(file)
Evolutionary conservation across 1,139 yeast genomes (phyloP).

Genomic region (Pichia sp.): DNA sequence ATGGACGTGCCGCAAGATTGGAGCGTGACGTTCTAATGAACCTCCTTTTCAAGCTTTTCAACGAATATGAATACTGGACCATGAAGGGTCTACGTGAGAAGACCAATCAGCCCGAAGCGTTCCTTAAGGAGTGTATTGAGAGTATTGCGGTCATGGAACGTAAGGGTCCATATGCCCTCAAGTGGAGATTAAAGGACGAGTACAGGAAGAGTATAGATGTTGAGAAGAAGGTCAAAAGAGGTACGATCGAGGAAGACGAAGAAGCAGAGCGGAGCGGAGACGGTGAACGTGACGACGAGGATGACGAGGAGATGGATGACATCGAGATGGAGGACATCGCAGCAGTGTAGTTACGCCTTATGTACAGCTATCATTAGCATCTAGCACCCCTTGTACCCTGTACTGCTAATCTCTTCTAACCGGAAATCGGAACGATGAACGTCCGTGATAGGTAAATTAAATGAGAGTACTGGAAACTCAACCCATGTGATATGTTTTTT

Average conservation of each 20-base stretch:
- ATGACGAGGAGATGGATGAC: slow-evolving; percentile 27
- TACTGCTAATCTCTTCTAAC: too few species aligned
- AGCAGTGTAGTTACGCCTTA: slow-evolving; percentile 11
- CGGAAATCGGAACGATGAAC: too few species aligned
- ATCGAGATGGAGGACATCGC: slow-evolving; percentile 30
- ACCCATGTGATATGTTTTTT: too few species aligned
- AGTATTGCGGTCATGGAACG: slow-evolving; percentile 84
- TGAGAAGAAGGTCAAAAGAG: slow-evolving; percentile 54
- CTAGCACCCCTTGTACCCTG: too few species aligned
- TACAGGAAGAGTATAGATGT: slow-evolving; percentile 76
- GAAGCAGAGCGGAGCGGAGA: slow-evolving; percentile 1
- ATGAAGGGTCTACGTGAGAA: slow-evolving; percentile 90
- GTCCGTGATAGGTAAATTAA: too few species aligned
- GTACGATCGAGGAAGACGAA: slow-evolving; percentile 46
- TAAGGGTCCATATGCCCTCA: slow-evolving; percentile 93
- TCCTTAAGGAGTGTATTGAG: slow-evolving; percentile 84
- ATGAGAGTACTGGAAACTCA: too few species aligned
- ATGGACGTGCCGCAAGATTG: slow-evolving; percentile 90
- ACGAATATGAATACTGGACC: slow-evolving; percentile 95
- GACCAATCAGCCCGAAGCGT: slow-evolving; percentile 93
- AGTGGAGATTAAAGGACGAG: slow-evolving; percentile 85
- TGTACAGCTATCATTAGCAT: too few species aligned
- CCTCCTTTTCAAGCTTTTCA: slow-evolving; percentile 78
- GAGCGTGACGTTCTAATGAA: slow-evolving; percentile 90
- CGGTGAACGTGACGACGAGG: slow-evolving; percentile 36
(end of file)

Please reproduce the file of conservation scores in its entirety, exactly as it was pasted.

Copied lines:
Evolutionary conservation across 1,139 yeast genomes (phyloP).

Genomic region (Pichia sp.): DNA sequence ATGGACGTGCCGCAAGATTGGAGCGTGACGTTCTAATGAACCTCCTTTTCAAGCTTTTCAACGAATATGAATACTGGACCATGAAGGGTCTACGTGAGAAGACCAATCAGCCCGAAGCGTTCCTTAAGGAGTGTATTGAGAGTATTGCGGTCATGGAACGTAAGGGTCCATATGCCCTCAAGTGGAGATTAAAGGACGAGTACAGGAAGAGTATAGATGTTGAGAAGAAGGTCAAAAGAGGTACGATCGAGGAAGACGAAGAAGCAGAGCGGAGCGGAGACGGTGAACGTGACGACGAGGATGACGAGGAGATGGATGACATCGAGATGGAGGACATCGCAGCAGTGTAGTTACGCCTTATGTACAGCTATCATTAGCATCTAGCACCCCTTGTACCCTGTACTGCTAATCTCTTCTAACCGGAAATCGGAACGATGAACGTCCGTGATAGGTAAATTAAATGAGAGTACTGGAAACTCAACCCATGTGATATGTTTTTT

Average conservation of each 20-base stretch:
- ATGACGAGGAGATGGATGAC: slow-evolving; percentile 27
- TACTGCTAATCTCTTCTAAC: too few species aligned
- AGCAGTGTAGTTACGCCTTA: slow-evolving; percentile 11
- CGGAAATCGGAACGATGAAC: too few species aligned
- ATCGAGATGGAGGACATCGC: slow-evolving; percentile 30
- ACCCATGTGATATGTTTTTT: too few species aligned
- AGTATTGCGGTCATGGAACG: slow-evolving; percentile 84
- TGAGAAGAAGGTCAAAAGAG: slow-evolving; percentile 54
- CTAGCACCCCTTGTACCCTG: too few species aligned
- TACAGGAAGAGTATAGATGT: slow-evolving; percentile 76
- GAAGCAGAGCGGAGCGGAGA: slow-evolving; percentile 1
- ATGAAGGGTCTACGTGAGAA: slow-evolving; percentile 90
- GTCCGTGATAGGTAAATTAA: too few species aligned
- GTACGATCGAGGAAGACGAA: slow-evolving; percentile 46
- TAAGGGTCCATATGCCCTCA: slow-evolving; percentile 93
- TCCTTAAGGAGTGTATTGAG: slow-evolving; percentile 84
- ATGAGAGTACTGGAAACTCA: too few species aligned
- ATGGACGTGCCGCAAGATTG: slow-evolving; percentile 90
- ACGAATATGAATACTGGACC: slow-evolving; percentile 95
- GACCAATCAGCCCGAAGCGT: slow-evolving; percentile 93
- AGTGGAGATTAAAGGACGAG: slow-evolving; percentile 85
- TGTACAGCTATCATTAGCAT: too few species aligned
- CCTCCTTTTCAAGCTTTTCA: slow-evolving; percentile 78
- GAGCGTGACGTTCTAATGAA: slow-evolving; percentile 90
- CGGTGAACGTGACGACGAGG: slow-evolving; percentile 36